Penn Township man pleads to damaging Siemens Corp. computer programs |

Penn Township man pleads to damaging Siemens Corp. computer programs

Joe Napsha

A 62-year-old Harrison City man pleaded guilty in federal court in Pittsburgh on Friday to intentionally damaging his employer’s computer programs for a two-year period, the U.S. Attorney for Western Pennsylvania said.

David Tinley, 62, admitted to inserting “logic bombs” into computer programs he designed for Siemens Corp. in Monroeville, as a contract employee from 2014 to May 2016, prosecutors said.

The logic bombs ensured the programs would malfunction after certain date, which required Siemens to hire Tinley to fix the computer problems.

U.S. District Judge Peter J. Phipps set sentencing for Nov. 8.

Joe Napsha is a Tribune-Review staff writer. You can contact Joe at 724-836-5252, [email protected] or via Twitter .

TribLIVE commenting policy

You are solely responsible for your comments and by using you agree to our Terms of Service.

We moderate comments. Our goal is to provide substantive commentary for a general readership. By screening submissions, we provide a space where readers can share intelligent and informed commentary that enhances the quality of our news and information.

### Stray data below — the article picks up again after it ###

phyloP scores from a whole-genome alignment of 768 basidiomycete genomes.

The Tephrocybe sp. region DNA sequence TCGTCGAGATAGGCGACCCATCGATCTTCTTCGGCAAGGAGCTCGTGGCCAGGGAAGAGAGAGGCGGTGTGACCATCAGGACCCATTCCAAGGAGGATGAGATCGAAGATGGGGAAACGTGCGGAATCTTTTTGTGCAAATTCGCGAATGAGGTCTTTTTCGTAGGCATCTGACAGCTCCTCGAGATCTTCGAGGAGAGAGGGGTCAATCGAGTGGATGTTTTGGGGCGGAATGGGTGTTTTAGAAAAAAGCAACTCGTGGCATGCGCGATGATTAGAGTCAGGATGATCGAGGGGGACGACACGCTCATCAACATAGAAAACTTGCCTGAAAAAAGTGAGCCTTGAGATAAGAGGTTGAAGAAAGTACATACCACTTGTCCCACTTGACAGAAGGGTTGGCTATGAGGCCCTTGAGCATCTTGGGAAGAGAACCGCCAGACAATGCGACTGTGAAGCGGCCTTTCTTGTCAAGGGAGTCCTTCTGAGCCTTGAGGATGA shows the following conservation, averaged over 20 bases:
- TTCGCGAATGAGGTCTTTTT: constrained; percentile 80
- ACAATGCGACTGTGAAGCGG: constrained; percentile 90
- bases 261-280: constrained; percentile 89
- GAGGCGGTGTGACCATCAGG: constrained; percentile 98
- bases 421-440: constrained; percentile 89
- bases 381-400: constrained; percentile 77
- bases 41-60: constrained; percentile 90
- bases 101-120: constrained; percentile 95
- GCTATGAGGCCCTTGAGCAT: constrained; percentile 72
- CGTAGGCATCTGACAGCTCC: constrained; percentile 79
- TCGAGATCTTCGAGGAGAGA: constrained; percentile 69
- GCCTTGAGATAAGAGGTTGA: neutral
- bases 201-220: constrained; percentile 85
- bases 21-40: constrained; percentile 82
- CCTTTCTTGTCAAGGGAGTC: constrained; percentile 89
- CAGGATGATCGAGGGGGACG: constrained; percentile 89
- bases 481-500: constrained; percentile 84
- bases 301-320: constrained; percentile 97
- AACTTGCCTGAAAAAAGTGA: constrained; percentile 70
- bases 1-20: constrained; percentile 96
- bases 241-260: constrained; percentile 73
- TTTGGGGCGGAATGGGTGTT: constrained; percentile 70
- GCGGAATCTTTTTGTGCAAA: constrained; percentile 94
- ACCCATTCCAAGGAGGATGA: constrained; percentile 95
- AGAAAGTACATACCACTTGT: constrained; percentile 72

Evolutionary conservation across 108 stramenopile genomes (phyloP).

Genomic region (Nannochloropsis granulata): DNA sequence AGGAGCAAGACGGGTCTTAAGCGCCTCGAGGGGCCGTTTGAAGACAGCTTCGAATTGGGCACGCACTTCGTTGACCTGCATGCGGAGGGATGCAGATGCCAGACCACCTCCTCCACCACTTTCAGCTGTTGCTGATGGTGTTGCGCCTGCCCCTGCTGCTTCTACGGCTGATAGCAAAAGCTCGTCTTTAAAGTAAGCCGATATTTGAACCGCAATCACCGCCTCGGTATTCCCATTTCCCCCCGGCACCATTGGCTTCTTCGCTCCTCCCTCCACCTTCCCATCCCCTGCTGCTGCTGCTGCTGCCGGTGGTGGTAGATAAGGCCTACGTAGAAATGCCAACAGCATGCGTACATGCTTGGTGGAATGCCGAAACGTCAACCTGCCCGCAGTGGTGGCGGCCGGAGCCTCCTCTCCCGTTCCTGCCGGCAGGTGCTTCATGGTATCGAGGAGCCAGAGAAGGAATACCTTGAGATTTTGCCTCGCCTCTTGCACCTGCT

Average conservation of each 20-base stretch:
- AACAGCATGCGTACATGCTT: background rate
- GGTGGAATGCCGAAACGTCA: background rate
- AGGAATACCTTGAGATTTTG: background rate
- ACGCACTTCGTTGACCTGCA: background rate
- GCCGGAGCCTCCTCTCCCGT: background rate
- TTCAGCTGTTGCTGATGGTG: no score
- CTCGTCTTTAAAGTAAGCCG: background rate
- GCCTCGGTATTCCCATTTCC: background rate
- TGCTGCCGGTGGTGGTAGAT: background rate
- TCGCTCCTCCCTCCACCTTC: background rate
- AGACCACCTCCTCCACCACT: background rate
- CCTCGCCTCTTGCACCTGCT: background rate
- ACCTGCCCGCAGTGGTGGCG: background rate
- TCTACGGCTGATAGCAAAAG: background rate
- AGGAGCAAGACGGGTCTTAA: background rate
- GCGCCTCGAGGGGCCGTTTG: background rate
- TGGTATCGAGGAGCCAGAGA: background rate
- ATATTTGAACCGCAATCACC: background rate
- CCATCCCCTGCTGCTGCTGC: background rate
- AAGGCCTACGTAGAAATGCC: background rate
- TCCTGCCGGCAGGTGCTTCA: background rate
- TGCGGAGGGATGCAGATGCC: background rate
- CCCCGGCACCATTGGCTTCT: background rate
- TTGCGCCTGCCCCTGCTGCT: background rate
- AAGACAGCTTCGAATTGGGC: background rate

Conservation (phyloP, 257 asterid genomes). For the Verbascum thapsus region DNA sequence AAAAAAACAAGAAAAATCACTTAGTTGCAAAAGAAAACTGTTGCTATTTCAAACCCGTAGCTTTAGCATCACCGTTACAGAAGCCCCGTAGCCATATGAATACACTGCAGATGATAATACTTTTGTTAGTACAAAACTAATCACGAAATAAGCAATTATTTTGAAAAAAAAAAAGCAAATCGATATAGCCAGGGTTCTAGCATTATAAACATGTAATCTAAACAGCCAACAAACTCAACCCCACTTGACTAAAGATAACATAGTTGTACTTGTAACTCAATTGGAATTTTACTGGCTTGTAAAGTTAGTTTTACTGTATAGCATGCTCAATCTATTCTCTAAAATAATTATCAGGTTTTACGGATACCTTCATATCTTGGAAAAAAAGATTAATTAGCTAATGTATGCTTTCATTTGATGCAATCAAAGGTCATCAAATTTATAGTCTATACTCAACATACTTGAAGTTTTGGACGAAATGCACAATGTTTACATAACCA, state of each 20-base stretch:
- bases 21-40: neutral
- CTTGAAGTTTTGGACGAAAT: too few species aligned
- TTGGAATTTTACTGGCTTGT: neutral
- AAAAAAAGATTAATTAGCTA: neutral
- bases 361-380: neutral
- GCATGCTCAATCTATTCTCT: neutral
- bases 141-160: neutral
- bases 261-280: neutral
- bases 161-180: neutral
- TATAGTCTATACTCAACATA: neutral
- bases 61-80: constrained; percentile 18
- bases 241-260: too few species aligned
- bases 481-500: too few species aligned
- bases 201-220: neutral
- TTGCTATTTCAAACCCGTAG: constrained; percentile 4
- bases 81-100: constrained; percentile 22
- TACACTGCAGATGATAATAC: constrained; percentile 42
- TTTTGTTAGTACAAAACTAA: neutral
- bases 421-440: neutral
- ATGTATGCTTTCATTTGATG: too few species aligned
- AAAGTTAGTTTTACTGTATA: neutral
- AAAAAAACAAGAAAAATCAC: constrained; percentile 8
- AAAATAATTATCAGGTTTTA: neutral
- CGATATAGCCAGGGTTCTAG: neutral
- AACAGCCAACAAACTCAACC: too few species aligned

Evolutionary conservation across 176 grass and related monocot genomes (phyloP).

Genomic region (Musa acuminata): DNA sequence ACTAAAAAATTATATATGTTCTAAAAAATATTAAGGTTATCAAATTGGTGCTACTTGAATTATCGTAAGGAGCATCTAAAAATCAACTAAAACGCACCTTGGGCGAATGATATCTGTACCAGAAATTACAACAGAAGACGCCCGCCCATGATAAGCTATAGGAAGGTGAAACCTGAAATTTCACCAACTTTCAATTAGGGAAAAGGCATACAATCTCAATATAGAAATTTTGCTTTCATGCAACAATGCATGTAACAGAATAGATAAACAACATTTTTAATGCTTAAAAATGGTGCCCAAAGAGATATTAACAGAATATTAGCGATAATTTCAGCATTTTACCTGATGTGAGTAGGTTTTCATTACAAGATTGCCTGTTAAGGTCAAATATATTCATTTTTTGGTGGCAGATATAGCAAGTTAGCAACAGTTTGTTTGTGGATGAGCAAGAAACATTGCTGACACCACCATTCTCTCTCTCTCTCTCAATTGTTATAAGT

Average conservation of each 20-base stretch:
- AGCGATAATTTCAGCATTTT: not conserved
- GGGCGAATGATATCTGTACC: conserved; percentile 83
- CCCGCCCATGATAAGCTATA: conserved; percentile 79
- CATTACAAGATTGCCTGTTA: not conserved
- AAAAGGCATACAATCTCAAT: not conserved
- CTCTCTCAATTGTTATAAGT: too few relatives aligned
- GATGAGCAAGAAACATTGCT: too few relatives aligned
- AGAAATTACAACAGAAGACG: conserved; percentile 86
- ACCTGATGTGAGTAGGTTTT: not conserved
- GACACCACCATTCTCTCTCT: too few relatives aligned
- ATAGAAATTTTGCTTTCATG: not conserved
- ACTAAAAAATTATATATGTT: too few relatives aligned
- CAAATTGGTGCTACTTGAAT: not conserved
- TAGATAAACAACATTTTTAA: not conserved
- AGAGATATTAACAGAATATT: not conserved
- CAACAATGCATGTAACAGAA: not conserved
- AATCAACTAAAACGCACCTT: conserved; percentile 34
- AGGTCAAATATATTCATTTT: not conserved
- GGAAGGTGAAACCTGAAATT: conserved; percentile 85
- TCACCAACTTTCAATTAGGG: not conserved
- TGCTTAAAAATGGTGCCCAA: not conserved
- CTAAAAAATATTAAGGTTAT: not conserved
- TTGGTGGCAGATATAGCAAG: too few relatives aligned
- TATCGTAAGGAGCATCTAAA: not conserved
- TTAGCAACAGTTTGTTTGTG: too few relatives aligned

While most comments will be posted if they are on-topic and not abusive, moderating decisions are subjective. We will make them as carefully and consistently as we can. Because of the volume of reader comments, we cannot review individual moderation decisions with readers.

We value thoughtful comments representing a range of views that make their point quickly and politely. We make an effort to protect discussions from repeated comments either by the same reader or different readers

We follow the same standards for taste as the daily newspaper. A few things we won't tolerate: personal attacks, obscenity, vulgarity, profanity (including expletives and letters followed by dashes), commercial promotion, impersonations, incoherence, proselytizing and SHOUTING. Don't include URLs to Web sites.

We do not edit comments. They are either approved or deleted. We reserve the right to edit a comment that is quoted or excerpted in an article. In this case, we may fix spelling and punctuation.

We welcome strong opinions and criticism of our work, but we don't want comments to become bogged down with discussions of our policies and we will moderate accordingly.

We appreciate it when readers and people quoted in articles or blog posts point out errors of fact or emphasis and will investigate all assertions. But these suggestions should be sent via e-mail. To avoid distracting other readers, we won't publish comments that suggest a correction. Instead, corrections will be made in a blog post or in an article.